Last week I introduced a new feature here at Savidge Reads and that was ‘The Prose Practice’ and already we have our very first problem. Yes a reader of this blog has already sent in a bookish problem that they are having. This actually was initially (I added a little bit) left in one of the comments from the previous post and so I thought I would pop the conundrum from one of my lovely readers Linda who resides in the Peak District (so not far from Granny Savidge Reads I imagine) who came up with this prose based puzzle…
Dear Savidge Readers
I’ve been spending the morning on puzzling through the web of my late mother’s papers on our family history in order to help a cousin solve some gaps in his knowledge. I enjoy novels that feature several generations, especially if a family tree is included. Can anyone recommend a contemporary novel where someone is trying to find out about their past (not necessarily a crime or period genre)? Or a novel that contains a family saga of many generations?
Simon Says: I have to say I am rather looking forward to hearing what everyone else says in regard to this as I am a little stumped if I am 100% honest with you particularly on the books about someone discovering their past, I am going to have to mull that one over. I am weirdly thinking of ‘coming of age stories’ (a phrase I hate) to recommend but I don’t think that’s what you are after. Family saga’s I am hopefully going to be a little better on. The most recent one I have read and really been impressed by was The House at the Mosque by Kader Abdolah which is the tale of a family through generations in Iran. I am wracking my brains for more but clearly this is the sort of book I have been missing out on too.
So dear readers what helpful hints and delightful reads can you recommend for someone looking for a book about a multi generational family saga and a great book or two where someone is trying to find out their past?
Oh and a quick update on the last weeks issue. Thanks all for your suggestions some of them are now in a separate TBR on The Converted Ones bedside table and they have actually received some nods of interest which is a most rare event.
However, as I have told a few of you in comments and emails, since the post went up a random event took place. Whilst we were stood waiting for a tube on Thursday I heard ‘oooh, I would really like to read that book’. After picking my jaw up from the floor, as this never ever happens, I looked over at the poster and it was a book I would not have chosen in a million years… ‘The Strain’ by Guillermo Del Toro. So you might just be getting a guest post on this book in the not too distant future from The Converted One. Well I never!
I don’t really know how to introduce ‘The House of the Mosque’ by Kader Abdolah. It’s not a book that I had considered reading until I popped my name into a draw for it over at Lizzy’s Literary Life, not expecting that I would win. I did and as all winners were to think of some questions to ask Kader Abdolah we needed to crack on with it. I had one of those small ‘but there is so much else I want to read’ mini-tantrums internally before picking up the book which I then couldn’t put down.
How does one describe a book such as ‘The House of the Mosque’ because it’s not as easy to explain as it is to read? The book really is centred on the family of Aqa Jaan who live in the house next to the mosque (and also own it) in the Iranian province of Senejan and have done for eight centuries. Based on facts around the late 1970’s and the years after, with some real historical figures thrown in the book is set over a pivotal period in Iranian history as the reign of the American backed Shah comes to an end at the hands of the Ayatollah.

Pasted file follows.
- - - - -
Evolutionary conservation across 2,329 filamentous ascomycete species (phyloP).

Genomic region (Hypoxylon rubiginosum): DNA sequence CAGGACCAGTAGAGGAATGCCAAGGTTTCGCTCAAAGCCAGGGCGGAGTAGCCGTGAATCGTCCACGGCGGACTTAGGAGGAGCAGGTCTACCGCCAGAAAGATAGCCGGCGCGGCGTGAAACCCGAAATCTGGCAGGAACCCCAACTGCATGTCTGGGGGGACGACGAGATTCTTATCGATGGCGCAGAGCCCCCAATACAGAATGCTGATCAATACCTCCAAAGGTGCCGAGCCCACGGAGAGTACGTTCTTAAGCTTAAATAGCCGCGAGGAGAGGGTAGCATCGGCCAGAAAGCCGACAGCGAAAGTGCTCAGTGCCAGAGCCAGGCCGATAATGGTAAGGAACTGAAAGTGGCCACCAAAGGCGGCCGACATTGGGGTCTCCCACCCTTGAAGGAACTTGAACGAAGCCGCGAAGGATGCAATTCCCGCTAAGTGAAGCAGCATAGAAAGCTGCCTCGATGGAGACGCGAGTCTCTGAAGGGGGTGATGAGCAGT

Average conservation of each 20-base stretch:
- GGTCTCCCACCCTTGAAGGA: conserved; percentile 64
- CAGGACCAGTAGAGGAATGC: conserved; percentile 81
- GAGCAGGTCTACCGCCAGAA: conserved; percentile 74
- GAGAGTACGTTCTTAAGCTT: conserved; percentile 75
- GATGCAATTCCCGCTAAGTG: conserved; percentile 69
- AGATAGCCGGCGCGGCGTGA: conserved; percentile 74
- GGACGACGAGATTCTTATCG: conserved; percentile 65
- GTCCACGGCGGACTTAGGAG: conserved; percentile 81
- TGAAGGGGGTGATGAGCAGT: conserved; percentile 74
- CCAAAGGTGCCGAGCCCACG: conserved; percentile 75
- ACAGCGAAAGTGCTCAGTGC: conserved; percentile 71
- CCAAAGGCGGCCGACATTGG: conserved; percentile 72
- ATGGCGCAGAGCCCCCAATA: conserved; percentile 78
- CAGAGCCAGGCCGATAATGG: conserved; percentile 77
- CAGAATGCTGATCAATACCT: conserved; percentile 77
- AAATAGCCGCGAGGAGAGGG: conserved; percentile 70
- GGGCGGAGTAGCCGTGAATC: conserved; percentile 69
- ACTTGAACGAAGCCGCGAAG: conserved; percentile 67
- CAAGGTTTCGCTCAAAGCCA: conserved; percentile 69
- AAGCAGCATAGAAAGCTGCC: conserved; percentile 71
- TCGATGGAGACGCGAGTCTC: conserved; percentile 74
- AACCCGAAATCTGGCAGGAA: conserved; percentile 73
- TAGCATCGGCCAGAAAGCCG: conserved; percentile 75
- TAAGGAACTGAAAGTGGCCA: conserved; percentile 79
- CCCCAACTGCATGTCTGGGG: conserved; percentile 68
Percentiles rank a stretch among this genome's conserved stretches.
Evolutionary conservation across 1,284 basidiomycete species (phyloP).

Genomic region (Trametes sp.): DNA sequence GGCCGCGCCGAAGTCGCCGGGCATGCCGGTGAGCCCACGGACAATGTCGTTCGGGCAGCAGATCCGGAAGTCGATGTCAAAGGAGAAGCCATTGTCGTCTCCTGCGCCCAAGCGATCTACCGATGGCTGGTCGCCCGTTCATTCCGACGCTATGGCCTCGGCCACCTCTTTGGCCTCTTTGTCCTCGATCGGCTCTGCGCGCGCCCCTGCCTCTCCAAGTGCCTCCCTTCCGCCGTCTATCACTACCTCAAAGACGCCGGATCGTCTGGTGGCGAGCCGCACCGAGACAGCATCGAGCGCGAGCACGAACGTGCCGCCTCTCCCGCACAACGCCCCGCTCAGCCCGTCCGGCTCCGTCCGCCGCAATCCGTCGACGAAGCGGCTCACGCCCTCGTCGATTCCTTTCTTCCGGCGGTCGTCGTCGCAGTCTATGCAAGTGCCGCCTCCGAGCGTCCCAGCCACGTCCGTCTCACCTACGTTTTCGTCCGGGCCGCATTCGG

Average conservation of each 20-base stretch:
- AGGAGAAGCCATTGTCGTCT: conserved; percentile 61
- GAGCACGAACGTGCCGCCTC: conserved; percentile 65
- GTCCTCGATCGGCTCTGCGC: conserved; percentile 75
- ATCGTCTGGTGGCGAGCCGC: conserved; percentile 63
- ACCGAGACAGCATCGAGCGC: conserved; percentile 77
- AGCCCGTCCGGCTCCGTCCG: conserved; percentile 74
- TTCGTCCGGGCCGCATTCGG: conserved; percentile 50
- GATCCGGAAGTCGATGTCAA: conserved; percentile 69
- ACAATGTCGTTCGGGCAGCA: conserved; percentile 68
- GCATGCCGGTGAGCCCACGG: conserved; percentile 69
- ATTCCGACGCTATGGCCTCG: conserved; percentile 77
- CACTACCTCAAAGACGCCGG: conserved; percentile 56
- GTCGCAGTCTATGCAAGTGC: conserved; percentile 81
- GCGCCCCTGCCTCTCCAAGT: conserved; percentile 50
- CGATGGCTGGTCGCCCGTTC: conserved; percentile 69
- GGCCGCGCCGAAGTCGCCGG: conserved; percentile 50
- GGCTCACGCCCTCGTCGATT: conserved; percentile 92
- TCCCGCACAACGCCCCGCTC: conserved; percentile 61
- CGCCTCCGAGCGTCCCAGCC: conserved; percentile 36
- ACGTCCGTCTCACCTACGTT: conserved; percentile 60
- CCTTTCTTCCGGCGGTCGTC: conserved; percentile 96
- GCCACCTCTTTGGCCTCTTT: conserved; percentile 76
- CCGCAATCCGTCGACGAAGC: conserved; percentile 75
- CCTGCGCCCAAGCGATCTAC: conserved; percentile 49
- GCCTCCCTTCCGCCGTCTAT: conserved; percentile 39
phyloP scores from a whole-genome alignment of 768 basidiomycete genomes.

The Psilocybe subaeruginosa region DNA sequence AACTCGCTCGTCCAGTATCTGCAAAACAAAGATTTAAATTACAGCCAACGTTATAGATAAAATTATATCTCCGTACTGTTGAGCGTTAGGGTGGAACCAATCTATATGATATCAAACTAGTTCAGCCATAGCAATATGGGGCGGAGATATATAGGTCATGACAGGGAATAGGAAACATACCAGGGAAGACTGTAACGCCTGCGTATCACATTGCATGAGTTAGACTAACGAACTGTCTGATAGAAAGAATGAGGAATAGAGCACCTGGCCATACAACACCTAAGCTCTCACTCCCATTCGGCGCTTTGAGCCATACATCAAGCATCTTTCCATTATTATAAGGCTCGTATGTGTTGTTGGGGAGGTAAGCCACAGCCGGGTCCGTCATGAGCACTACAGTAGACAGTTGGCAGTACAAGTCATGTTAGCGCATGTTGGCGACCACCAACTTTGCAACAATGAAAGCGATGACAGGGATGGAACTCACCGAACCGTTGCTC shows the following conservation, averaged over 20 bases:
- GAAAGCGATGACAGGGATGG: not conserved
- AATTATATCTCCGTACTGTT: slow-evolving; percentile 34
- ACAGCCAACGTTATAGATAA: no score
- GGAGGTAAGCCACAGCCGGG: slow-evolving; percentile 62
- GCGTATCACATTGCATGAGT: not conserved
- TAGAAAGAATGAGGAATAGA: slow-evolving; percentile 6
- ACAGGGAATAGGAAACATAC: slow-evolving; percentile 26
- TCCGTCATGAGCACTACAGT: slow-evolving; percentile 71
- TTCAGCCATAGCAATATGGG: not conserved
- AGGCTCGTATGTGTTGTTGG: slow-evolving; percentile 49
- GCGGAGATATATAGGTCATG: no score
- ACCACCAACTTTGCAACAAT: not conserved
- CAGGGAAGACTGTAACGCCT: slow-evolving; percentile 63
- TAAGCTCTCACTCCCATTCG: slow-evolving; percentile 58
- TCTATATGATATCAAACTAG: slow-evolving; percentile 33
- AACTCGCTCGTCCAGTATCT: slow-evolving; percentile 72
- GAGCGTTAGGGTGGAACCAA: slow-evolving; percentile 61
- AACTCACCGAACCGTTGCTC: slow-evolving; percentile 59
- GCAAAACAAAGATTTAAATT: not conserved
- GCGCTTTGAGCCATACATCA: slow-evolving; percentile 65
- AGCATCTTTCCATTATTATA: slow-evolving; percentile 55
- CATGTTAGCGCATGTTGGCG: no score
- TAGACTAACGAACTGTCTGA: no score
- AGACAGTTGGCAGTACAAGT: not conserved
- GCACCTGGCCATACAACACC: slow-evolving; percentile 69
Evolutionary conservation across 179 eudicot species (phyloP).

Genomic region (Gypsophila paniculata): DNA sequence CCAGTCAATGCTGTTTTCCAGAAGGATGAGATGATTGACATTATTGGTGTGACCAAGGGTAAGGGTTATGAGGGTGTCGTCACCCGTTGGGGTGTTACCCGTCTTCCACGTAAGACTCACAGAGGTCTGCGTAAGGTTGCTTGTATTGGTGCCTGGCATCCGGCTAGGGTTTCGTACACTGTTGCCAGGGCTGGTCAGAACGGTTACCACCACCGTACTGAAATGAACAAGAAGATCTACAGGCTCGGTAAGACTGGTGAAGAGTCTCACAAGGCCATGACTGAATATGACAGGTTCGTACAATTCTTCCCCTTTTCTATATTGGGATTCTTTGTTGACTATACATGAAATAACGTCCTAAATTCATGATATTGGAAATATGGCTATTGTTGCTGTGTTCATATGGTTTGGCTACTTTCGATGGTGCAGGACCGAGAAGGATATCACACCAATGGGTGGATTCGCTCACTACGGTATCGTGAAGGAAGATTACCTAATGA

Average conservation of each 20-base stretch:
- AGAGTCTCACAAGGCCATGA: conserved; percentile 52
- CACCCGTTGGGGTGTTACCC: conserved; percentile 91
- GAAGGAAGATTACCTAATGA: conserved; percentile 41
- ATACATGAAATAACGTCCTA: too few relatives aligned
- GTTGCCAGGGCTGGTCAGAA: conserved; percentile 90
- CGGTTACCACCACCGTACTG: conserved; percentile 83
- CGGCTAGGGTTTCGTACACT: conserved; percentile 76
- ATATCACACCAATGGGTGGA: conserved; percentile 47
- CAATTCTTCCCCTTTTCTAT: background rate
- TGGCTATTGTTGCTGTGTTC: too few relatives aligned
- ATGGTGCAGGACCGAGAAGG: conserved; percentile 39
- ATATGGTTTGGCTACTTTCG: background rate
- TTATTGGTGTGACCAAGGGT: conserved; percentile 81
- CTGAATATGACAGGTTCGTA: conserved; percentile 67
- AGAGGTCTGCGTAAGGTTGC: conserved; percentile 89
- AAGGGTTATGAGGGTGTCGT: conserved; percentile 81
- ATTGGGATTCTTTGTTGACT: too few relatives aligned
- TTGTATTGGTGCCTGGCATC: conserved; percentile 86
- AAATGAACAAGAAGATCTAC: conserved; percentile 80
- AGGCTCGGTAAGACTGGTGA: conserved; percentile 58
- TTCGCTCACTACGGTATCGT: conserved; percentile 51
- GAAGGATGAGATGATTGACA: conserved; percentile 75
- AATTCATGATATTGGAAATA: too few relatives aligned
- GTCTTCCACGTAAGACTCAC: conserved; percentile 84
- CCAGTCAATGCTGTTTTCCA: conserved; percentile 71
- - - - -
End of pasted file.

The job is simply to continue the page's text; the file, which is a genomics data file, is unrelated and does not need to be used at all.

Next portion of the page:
I have to say from the premise I wasn’t too sure about the book, wouldn’t it be a bit too much of a political read? How on earth would I keep up with all the religious references etc? I needn’t have worried because the way that Abdolah tells this tale you learn a lot without having noticed. That for me, who had no idea of what was going on in religious or political climates – other than it’s been volatile to say the least was a sign of masterly writing.
The first half of the book introduces you to the huge family, its servants and some of the locals in a very fable like way. Some people may only appear for a chapter or two, some last the whole book before you know it you feel like one of the family. It’s then the fact that you are a fan of the family (I thought Aqa Jaan was wonderful and in some ways reminded me of Atticus Finch from To Kill A Mockingbird, you just cannot not like him and admire his passion for his family) that makes it so hard when everything changes in Iran and times of uncertainty and darkness effect the country and of course everyone in the house of the mosque.
The book is so filled with idea’s, small plots behind bigger ones, characters galore and factual truth it’s really hard to sum it up or in fact to do the book justice. Yes it’s another one of those books where to try and write anything about it leaves you frustrated that you can’t make every single person who reads this want to rush out and buy it. I jut simply have to say I think it’s a masterpiece of our times. I admit I was sceptical and yet just fell into it, was carried away buy it and couldn’t put it down. I can fully appreciate why it has been an international bestseller and translated in so many countries. It’s a book that I think everyone should read as its eye opening, though provoking and magical story telling. I can say no more than read this book, I am tempted to open the book and start all over again.